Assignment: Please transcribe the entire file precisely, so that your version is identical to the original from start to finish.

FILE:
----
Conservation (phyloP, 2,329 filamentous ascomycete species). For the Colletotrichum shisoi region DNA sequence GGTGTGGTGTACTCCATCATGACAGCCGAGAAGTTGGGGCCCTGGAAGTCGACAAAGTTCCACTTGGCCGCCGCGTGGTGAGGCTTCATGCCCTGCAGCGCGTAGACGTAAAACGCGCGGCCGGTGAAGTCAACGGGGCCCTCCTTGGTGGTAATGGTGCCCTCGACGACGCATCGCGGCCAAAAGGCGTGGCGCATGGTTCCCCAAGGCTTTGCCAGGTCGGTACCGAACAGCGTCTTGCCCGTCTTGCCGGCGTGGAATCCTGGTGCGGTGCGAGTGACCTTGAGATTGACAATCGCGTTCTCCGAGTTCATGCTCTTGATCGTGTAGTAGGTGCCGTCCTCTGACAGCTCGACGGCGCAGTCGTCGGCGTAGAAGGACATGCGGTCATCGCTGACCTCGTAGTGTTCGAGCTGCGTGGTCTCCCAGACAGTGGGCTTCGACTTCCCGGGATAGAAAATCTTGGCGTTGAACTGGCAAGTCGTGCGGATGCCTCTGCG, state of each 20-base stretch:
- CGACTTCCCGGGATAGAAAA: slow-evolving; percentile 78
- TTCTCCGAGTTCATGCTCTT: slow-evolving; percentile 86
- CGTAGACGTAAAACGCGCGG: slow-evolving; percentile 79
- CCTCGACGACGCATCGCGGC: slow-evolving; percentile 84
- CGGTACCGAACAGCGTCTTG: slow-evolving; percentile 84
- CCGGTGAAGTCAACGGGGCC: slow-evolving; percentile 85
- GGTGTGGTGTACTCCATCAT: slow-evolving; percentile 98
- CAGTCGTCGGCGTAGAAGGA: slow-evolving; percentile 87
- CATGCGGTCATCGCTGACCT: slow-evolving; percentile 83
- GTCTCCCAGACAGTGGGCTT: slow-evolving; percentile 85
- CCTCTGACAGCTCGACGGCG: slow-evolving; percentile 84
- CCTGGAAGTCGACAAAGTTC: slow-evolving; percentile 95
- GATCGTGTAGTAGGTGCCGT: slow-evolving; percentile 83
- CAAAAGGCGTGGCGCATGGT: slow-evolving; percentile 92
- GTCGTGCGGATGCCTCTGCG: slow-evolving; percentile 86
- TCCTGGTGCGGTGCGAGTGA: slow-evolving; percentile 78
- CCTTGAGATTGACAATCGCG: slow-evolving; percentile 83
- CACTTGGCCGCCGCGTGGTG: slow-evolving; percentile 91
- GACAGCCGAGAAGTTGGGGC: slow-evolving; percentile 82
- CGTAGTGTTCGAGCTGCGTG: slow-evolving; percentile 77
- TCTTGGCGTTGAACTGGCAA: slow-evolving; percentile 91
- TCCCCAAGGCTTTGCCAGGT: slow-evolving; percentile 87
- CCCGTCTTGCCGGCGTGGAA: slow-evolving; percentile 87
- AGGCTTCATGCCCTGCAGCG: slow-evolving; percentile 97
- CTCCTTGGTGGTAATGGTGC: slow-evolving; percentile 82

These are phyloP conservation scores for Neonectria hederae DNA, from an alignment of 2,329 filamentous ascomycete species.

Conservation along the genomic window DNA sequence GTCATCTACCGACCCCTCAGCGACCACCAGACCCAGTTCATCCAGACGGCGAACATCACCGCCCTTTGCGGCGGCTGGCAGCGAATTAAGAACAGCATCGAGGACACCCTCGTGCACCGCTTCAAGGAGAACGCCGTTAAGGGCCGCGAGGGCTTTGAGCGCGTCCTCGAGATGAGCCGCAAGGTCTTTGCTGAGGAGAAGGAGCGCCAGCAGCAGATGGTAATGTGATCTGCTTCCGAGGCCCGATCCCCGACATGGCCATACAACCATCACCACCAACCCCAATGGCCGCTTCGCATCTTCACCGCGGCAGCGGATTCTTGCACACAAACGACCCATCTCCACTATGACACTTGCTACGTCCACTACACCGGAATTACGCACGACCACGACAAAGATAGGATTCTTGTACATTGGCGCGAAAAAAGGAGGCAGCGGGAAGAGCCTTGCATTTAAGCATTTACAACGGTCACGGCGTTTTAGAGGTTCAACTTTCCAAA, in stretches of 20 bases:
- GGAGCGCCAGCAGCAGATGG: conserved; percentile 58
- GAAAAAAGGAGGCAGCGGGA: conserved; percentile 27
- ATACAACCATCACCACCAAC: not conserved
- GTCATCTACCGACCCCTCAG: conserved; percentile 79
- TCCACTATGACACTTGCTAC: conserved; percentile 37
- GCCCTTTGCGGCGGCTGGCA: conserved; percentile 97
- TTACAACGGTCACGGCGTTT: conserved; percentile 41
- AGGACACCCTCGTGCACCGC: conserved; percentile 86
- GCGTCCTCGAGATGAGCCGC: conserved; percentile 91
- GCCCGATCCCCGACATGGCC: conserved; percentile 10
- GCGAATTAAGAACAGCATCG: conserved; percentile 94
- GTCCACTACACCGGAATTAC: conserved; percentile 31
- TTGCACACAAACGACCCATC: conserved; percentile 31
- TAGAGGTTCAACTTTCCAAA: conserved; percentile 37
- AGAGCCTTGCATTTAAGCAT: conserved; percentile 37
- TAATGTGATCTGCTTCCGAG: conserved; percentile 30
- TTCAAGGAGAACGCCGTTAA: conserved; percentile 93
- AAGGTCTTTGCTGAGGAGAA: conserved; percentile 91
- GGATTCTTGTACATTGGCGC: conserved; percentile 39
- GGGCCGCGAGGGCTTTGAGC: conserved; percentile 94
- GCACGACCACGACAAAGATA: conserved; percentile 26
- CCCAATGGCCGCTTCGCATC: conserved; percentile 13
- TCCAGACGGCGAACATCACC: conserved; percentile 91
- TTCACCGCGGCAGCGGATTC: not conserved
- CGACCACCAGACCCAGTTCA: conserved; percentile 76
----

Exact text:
Conservation (phyloP, 2,329 filamentous ascomycete species). For the Colletotrichum shisoi region DNA sequence GGTGTGGTGTACTCCATCATGACAGCCGAGAAGTTGGGGCCCTGGAAGTCGACAAAGTTCCACTTGGCCGCCGCGTGGTGAGGCTTCATGCCCTGCAGCGCGTAGACGTAAAACGCGCGGCCGGTGAAGTCAACGGGGCCCTCCTTGGTGGTAATGGTGCCCTCGACGACGCATCGCGGCCAAAAGGCGTGGCGCATGGTTCCCCAAGGCTTTGCCAGGTCGGTACCGAACAGCGTCTTGCCCGTCTTGCCGGCGTGGAATCCTGGTGCGGTGCGAGTGACCTTGAGATTGACAATCGCGTTCTCCGAGTTCATGCTCTTGATCGTGTAGTAGGTGCCGTCCTCTGACAGCTCGACGGCGCAGTCGTCGGCGTAGAAGGACATGCGGTCATCGCTGACCTCGTAGTGTTCGAGCTGCGTGGTCTCCCAGACAGTGGGCTTCGACTTCCCGGGATAGAAAATCTTGGCGTTGAACTGGCAAGTCGTGCGGATGCCTCTGCG, state of each 20-base stretch:
- CGACTTCCCGGGATAGAAAA: slow-evolving; percentile 78
- TTCTCCGAGTTCATGCTCTT: slow-evolving; percentile 86
- CGTAGACGTAAAACGCGCGG: slow-evolving; percentile 79
- CCTCGACGACGCATCGCGGC: slow-evolving; percentile 84
- CGGTACCGAACAGCGTCTTG: slow-evolving; percentile 84
- CCGGTGAAGTCAACGGGGCC: slow-evolving; percentile 85
- GGTGTGGTGTACTCCATCAT: slow-evolving; percentile 98
- CAGTCGTCGGCGTAGAAGGA: slow-evolving; percentile 87
- CATGCGGTCATCGCTGACCT: slow-evolving; percentile 83
- GTCTCCCAGACAGTGGGCTT: slow-evolving; percentile 85
- CCTCTGACAGCTCGACGGCG: slow-evolving; percentile 84
- CCTGGAAGTCGACAAAGTTC: slow-evolving; percentile 95
- GATCGTGTAGTAGGTGCCGT: slow-evolving; percentile 83
- CAAAAGGCGTGGCGCATGGT: slow-evolving; percentile 92
- GTCGTGCGGATGCCTCTGCG: slow-evolving; percentile 86
- TCCTGGTGCGGTGCGAGTGA: slow-evolving; percentile 78
- CCTTGAGATTGACAATCGCG: slow-evolving; percentile 83
- CACTTGGCCGCCGCGTGGTG: slow-evolving; percentile 91
- GACAGCCGAGAAGTTGGGGC: slow-evolving; percentile 82
- CGTAGTGTTCGAGCTGCGTG: slow-evolving; percentile 77
- TCTTGGCGTTGAACTGGCAA: slow-evolving; percentile 91
- TCCCCAAGGCTTTGCCAGGT: slow-evolving; percentile 87
- CCCGTCTTGCCGGCGTGGAA: slow-evolving; percentile 87
- AGGCTTCATGCCCTGCAGCG: slow-evolving; percentile 97
- CTCCTTGGTGGTAATGGTGC: slow-evolving; percentile 82

These are phyloP conservation scores for Neonectria hederae DNA, from an alignment of 2,329 filamentous ascomycete species.

Conservation along the genomic window DNA sequence GTCATCTACCGACCCCTCAGCGACCACCAGACCCAGTTCATCCAGACGGCGAACATCACCGCCCTTTGCGGCGGCTGGCAGCGAATTAAGAACAGCATCGAGGACACCCTCGTGCACCGCTTCAAGGAGAACGCCGTTAAGGGCCGCGAGGGCTTTGAGCGCGTCCTCGAGATGAGCCGCAAGGTCTTTGCTGAGGAGAAGGAGCGCCAGCAGCAGATGGTAATGTGATCTGCTTCCGAGGCCCGATCCCCGACATGGCCATACAACCATCACCACCAACCCCAATGGCCGCTTCGCATCTTCACCGCGGCAGCGGATTCTTGCACACAAACGACCCATCTCCACTATGACACTTGCTACGTCCACTACACCGGAATTACGCACGACCACGACAAAGATAGGATTCTTGTACATTGGCGCGAAAAAAGGAGGCAGCGGGAAGAGCCTTGCATTTAAGCATTTACAACGGTCACGGCGTTTTAGAGGTTCAACTTTCCAAA, in stretches of 20 bases:
- GGAGCGCCAGCAGCAGATGG: conserved; percentile 58
- GAAAAAAGGAGGCAGCGGGA: conserved; percentile 27
- ATACAACCATCACCACCAAC: not conserved
- GTCATCTACCGACCCCTCAG: conserved; percentile 79
- TCCACTATGACACTTGCTAC: conserved; percentile 37
- GCCCTTTGCGGCGGCTGGCA: conserved; percentile 97
- TTACAACGGTCACGGCGTTT: conserved; percentile 41
- AGGACACCCTCGTGCACCGC: conserved; percentile 86
- GCGTCCTCGAGATGAGCCGC: conserved; percentile 91
- GCCCGATCCCCGACATGGCC: conserved; percentile 10
- GCGAATTAAGAACAGCATCG: conserved; percentile 94
- GTCCACTACACCGGAATTAC: conserved; percentile 31
- TTGCACACAAACGACCCATC: conserved; percentile 31
- TAGAGGTTCAACTTTCCAAA: conserved; percentile 37
- AGAGCCTTGCATTTAAGCAT: conserved; percentile 37
- TAATGTGATCTGCTTCCGAG: conserved; percentile 30
- TTCAAGGAGAACGCCGTTAA: conserved; percentile 93
- AAGGTCTTTGCTGAGGAGAA: conserved; percentile 91
- GGATTCTTGTACATTGGCGC: conserved; percentile 39
- GGGCCGCGAGGGCTTTGAGC: conserved; percentile 94
- GCACGACCACGACAAAGATA: conserved; percentile 26
- CCCAATGGCCGCTTCGCATC: conserved; percentile 13
- TCCAGACGGCGAACATCACC: conserved; percentile 91
- TTCACCGCGGCAGCGGATTC: not conserved
- CGACCACCAGACCCAGTTCA: conserved; percentile 76